The national dish of Nepal is Daal Bhaat Takaari (lentils, rice and vegetable curry) which can be found in a range of flavours and is often served as a main course for lunch and dinner. For many people in Nepal this is the only dish they eat. It often varies in quality, being excellent in one restaurant and bland in another. Nepali food has Tibetan influences especially in the mountains where a traditional diet consists of soups, potatoes, pasta and toasted flour. You will also find Indian food in Nepal, such as Roti (bread) tandoori meats, masaala and kofti. Kathmandu is renowned as the budget eating capital of Asia with tourist restaurants selling a wide variety of Western style fast food including chips, steaks and pizza. Noodles are available everywhere and ideal for a quick snack, the Nepali name for them is chao-chao.
The Kathmandu Valley is heavenly for shoppers, with a host of craft outlets selling locally made handicrafts, stone idols and statues of Buddhist and Hindu deities. There are also beautifully designed brass pots and vessels available. Jewellery shops sell gold, silver, white metal and semi precious stones, as well maala (the traditional necklace worn by women in the Himalayas, which is made of gold with strings of glass beads) at very reasonable prices. If you are more interested in clothing there are delicately embroidered Kaftans, Pashminas made of goats wool, Kashmiri Shawls and Tibetan robes. You can also pick up inexpensive leather jackets.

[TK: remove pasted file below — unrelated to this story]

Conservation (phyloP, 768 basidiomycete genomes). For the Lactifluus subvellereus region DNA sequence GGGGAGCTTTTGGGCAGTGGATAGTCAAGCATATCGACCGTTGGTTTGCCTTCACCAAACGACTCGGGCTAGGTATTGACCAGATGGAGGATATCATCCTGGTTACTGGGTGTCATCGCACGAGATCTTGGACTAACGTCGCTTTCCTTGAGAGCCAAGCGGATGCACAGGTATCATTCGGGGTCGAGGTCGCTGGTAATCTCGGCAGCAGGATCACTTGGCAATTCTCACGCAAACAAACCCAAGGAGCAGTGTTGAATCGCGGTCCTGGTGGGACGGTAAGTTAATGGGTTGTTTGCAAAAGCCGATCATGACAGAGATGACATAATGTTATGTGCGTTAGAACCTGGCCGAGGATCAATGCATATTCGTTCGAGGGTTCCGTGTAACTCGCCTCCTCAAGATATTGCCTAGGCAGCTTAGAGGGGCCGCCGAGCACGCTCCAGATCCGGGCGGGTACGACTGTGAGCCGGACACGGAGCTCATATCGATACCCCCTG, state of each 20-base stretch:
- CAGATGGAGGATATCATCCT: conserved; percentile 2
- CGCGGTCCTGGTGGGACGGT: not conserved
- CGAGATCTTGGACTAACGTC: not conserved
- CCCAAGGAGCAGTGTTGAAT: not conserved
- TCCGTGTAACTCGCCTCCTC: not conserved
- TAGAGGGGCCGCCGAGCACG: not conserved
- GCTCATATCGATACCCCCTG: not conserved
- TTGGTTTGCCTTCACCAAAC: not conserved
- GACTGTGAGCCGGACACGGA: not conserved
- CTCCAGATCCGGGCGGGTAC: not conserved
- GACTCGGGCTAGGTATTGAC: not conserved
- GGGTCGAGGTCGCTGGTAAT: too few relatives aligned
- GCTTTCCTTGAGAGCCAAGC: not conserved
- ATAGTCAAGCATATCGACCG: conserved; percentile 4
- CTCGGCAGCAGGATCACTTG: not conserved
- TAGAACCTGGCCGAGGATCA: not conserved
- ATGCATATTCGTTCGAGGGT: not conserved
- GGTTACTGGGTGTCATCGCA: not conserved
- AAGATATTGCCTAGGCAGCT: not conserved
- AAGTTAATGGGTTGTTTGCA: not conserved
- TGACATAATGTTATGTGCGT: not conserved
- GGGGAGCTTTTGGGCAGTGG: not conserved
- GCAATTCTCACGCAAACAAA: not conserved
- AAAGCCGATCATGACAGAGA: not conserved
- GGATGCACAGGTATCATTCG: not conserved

Whilst trekking there are traders dotted along the trails selling everything from down jackets, waterproofs, jumpers, hats and socks at very reasonable prices, so there is no need to panic if you haven't packed enough! It is advisable to pack light and simply buy extra clothing en route if needed.
You are expected to barter for your goods in Nepal and the process is always very lighthearted. Most traders will speak English in tourist areas but if you can learn a few words in Nepali you may get a better deal.